|a type of particle accelerator similar to a betatron but having an electric field of fixed frequency with electrons but not with protons as well as a changing magnetic field. It is capable of producing very high energies in the GeV range|
|[C20: from |
|a calculus or concretion found in the stomach or intestines of certain animals, esp. ruminants, formerly reputed to be an effective remedy for poison.|
|an arrangement of five objects, as trees, in a square or rectangle, one at each corner and one in the middle.|
|synchrotron (sĭng'krə-trŏn') Pronunciation Key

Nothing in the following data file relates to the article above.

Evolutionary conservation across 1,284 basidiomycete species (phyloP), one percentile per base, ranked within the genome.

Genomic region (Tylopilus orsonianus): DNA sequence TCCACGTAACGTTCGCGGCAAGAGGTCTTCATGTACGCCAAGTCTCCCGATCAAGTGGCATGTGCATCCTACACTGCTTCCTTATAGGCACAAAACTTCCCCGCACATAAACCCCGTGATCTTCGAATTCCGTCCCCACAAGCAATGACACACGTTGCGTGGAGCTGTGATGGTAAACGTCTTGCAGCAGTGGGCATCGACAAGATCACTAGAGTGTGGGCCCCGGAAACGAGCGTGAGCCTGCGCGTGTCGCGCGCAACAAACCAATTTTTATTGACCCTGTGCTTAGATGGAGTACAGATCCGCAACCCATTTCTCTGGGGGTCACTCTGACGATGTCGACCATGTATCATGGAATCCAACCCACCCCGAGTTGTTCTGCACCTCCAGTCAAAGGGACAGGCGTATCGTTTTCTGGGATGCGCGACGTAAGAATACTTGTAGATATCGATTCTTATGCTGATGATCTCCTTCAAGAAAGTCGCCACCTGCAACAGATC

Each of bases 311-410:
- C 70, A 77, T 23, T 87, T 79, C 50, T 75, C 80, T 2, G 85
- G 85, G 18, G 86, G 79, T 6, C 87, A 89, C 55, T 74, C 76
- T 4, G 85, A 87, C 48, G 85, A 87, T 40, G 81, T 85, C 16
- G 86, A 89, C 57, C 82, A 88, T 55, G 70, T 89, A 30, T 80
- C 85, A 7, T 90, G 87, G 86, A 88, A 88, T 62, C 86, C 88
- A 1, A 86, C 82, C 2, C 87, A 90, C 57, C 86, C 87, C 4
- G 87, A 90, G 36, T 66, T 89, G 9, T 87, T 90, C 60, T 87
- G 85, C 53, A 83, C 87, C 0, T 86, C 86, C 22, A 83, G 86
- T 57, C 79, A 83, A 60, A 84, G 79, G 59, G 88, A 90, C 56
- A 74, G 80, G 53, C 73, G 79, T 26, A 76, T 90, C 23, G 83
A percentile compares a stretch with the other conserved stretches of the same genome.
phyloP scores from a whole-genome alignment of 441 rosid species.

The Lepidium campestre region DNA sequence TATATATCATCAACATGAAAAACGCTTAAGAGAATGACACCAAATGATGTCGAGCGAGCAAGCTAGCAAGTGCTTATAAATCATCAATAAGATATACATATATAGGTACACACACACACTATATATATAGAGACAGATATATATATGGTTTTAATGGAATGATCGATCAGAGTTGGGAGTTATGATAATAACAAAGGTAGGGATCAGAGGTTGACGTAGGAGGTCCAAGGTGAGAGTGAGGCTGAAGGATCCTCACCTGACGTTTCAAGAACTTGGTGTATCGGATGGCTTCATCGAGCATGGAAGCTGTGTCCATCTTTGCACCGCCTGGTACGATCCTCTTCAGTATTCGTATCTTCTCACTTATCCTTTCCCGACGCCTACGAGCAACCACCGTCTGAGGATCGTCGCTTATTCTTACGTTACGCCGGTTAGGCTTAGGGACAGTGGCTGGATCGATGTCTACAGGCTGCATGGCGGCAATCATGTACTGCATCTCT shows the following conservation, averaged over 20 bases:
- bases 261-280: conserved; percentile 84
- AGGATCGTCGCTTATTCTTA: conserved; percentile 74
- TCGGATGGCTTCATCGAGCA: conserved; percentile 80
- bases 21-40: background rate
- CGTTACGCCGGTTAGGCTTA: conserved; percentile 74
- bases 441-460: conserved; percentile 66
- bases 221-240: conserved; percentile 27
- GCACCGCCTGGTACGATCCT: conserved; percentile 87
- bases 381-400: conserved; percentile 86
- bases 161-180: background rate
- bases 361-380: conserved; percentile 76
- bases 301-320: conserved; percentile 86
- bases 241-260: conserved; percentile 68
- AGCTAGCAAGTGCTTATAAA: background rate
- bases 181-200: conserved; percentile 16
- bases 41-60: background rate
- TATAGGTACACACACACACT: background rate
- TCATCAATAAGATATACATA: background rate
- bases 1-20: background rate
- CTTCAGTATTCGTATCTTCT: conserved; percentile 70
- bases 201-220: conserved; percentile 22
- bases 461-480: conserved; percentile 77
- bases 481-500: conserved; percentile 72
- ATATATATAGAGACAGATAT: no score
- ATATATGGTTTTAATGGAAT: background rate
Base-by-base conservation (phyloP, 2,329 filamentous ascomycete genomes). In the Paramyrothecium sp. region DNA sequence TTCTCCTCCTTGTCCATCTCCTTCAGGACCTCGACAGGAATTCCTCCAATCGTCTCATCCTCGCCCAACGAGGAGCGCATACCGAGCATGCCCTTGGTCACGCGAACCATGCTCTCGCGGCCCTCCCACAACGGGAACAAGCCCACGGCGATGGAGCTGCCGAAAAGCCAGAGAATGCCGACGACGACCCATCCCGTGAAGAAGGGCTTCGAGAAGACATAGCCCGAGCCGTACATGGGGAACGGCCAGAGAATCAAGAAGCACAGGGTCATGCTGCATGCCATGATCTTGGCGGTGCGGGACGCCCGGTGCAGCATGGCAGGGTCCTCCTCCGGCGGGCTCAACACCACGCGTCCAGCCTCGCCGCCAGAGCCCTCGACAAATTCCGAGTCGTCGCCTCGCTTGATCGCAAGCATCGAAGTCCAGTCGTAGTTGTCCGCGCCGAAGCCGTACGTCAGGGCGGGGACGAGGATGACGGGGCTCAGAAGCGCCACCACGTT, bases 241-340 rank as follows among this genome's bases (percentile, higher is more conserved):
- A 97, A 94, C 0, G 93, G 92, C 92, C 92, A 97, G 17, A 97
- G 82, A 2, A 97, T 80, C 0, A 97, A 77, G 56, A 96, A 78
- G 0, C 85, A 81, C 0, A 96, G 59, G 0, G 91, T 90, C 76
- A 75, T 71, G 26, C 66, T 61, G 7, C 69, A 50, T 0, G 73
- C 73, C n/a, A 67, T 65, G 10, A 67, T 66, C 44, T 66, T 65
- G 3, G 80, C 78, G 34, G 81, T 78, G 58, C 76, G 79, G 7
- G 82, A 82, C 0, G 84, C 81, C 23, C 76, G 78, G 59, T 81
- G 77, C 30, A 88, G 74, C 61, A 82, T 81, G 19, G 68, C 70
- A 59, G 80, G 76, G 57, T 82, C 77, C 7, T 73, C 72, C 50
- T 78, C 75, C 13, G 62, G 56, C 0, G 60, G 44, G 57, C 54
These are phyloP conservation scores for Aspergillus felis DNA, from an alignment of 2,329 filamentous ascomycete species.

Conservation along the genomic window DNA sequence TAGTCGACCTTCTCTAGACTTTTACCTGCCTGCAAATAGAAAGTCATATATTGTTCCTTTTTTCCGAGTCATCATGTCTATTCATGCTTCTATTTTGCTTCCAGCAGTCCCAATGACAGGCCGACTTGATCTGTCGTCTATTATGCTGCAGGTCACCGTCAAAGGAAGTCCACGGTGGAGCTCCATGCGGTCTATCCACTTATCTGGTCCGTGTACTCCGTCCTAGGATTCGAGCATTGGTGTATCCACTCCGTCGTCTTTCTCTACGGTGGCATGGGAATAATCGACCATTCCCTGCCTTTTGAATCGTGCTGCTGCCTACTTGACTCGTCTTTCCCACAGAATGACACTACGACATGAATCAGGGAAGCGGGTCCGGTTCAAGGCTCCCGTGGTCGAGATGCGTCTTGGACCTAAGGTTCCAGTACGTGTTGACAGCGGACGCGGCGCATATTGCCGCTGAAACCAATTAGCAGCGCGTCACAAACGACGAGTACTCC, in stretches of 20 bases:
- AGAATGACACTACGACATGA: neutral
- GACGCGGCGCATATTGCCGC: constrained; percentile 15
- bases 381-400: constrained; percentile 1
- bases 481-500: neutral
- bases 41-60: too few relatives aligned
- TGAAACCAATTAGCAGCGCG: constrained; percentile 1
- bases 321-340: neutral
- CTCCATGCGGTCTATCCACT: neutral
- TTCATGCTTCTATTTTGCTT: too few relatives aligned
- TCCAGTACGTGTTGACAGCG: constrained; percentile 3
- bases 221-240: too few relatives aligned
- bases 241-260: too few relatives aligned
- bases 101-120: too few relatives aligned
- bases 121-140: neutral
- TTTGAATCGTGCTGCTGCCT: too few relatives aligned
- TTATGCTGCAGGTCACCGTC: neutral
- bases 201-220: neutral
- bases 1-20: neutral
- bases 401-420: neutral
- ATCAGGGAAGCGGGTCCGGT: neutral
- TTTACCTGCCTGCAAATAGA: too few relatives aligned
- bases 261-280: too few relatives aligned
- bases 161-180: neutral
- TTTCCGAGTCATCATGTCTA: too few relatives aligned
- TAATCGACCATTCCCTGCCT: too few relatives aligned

A type of particle accelerator that accelerates charged subatomic particles (generally protons) in a circular path. Unlike cyclotrons and synchrocyclotrons, in which particles follow a spiral path, synchrotrons consist of a single ring-shaped tube through which the particles loop numerous times, guided by precisely synchronized magnetic fields and accelerated at various points in the loop by electric field bursts. Synchrotrons are currently the most powerful particle accelerators, and the study of high-energy collisions driven by synchrotrons has lead to the discovery of many subatomic particles. See also cyclotron, synchrocyclotron. See Note at particle accelerator.